Russia considers imposing criminal liability on legal entities
Thursday, June 11, 2015 at 6:28AM
Kristina Furlet in Corporate Criminal Liability, Corporate Liability, Russia, Successor Liability, United Nations

The lower house of Russia's national legislature -- the State Duma -- has been considering draft amendments to the law on the criminal liability of a legal entity.

The main purpose of the amendments is compliance the Russian Criminal Code with international treaties (e.g. international obligations of Russia on combating corruption).Several international treaties including the United National Conventions against Corruption determine that some sorts of legal entities behavior should be treated as crimes, which is already the case in the U.S. and UK.

The Russia amendments define an international co-operation of the Prosecutor General’s Office of Russia with counterparts from other countries on the issue of criminal liability of a legal entity, for instance, if a crime is committed by a Russian organization in a foreign state as well as if a crime is committed by a foreign organization in Russia.

Russia plans to criminalize a number of acts by a legal entity, such as private and public bribery, support for terrorism, illegal access to computer information, failure to comply with a court judgment, the organization of illegal migration, child pornography, and so on. The total number of corporate offenses is 38 and the list could change during the State Duma’s discussions.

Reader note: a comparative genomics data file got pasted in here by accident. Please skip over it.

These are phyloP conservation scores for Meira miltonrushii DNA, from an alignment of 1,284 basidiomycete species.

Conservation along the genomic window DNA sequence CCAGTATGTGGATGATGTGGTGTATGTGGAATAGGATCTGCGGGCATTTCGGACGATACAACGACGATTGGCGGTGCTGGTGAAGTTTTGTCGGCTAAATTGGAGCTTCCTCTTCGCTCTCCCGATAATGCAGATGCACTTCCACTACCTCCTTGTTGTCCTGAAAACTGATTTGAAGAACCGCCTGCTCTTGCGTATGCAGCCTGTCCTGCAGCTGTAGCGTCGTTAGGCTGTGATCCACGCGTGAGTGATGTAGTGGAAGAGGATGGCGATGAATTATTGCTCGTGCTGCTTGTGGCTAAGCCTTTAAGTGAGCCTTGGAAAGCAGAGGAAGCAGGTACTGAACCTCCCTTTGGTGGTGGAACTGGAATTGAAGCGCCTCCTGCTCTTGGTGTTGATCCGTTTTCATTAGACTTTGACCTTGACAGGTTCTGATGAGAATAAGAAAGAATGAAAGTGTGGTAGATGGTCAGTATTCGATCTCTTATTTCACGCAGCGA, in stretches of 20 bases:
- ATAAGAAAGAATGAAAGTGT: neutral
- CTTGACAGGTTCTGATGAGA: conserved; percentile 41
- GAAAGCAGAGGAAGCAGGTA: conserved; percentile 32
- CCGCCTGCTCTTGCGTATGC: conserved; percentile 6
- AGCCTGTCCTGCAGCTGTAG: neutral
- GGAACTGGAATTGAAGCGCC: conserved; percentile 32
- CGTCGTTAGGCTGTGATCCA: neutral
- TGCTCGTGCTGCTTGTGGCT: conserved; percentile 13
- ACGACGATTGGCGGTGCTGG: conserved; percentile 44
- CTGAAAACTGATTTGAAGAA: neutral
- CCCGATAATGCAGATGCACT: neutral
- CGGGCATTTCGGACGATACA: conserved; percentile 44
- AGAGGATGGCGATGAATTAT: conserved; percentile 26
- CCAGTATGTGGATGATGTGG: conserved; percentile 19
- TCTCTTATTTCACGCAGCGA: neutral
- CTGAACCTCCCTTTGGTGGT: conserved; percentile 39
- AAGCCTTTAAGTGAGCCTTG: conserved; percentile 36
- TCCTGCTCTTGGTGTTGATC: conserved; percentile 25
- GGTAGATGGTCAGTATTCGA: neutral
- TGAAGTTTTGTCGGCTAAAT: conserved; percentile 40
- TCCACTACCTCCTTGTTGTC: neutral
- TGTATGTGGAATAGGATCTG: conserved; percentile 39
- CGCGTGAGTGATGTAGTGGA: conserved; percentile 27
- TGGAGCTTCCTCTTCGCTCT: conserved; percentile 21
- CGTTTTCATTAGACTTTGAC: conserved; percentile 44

The primary corporate punishment in the amendments is a fine up to RUB 30 millions (about $ 590,000). The fine could also be based on a percentage of the criminal revenue, as well as the revocation of business licenses or prohibition of commercial activities.

The draft amendment also has provisions for successor liability if a suspected legal entity is reorganized during criminal proceeding. In that case, the assignee (or successor) could be ordered to pay the fine if the assignee knew or should be known about the crime committed by the reorganized legal entity.


Kristina Furlet serves as compliance specialist in a Russian subsidiary of a global provider of telecom services.

Article originally appeared on The FCPA Blog (
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